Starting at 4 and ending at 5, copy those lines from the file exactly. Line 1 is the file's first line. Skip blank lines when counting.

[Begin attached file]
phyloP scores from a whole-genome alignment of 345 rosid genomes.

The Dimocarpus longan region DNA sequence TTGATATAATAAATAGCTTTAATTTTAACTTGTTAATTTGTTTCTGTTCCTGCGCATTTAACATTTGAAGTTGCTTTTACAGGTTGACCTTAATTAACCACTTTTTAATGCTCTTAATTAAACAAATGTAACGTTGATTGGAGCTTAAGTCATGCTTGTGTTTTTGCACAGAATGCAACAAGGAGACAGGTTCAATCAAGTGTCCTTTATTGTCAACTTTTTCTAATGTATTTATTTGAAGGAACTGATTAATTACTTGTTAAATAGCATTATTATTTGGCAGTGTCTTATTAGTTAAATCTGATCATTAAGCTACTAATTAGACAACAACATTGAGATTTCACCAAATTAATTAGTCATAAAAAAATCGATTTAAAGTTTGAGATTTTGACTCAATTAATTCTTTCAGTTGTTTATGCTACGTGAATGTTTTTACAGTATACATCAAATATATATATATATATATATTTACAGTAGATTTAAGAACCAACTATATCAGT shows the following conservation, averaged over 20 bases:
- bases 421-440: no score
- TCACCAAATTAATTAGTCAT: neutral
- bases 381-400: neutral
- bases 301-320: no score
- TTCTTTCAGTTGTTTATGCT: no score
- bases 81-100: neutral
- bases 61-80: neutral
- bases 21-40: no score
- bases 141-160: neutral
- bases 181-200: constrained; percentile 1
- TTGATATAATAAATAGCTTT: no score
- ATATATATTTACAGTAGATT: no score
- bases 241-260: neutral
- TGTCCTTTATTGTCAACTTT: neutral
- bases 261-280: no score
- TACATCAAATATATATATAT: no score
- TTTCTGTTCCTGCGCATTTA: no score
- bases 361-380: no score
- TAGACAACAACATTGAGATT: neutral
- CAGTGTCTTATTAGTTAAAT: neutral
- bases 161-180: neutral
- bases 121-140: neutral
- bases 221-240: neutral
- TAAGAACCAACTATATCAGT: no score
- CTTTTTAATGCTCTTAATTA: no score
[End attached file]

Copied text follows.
- TCACCAAATTAATTAGTCAT: neutral
- bases 381-400: neutral